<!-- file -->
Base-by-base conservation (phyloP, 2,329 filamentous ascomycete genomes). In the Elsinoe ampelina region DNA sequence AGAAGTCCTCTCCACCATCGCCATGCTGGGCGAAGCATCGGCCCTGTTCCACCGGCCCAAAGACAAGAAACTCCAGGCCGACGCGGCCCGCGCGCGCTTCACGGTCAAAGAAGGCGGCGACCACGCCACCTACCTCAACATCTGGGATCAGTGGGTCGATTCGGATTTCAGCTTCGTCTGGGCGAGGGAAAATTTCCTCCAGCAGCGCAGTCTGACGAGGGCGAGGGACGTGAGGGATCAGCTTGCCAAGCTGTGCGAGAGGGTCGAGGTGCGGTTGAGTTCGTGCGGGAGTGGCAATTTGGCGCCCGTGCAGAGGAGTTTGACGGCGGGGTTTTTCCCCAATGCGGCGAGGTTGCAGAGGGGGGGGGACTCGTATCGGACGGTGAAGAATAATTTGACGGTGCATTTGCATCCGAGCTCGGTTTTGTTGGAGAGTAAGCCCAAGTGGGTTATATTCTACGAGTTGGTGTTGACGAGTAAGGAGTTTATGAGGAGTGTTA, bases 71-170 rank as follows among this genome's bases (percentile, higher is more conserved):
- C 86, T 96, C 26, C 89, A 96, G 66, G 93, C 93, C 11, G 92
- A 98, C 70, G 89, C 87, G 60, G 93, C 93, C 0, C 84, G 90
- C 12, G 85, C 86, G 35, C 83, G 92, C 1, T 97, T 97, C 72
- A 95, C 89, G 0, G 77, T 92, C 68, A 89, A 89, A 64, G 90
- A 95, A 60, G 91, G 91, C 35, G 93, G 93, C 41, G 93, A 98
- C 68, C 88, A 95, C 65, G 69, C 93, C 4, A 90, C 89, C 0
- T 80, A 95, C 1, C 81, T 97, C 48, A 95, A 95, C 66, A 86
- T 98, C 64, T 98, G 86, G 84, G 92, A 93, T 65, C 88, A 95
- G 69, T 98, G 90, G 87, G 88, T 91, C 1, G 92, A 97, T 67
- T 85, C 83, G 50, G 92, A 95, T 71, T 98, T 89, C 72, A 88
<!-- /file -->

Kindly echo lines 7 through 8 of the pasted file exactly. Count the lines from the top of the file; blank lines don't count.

- C 68, C 88, A 95, C 65, G 69, C 93, C 4, A 90, C 89, C 0
- T 80, A 95, C 1, C 81, T 97, C 48, A 95, A 95, C 66, A 86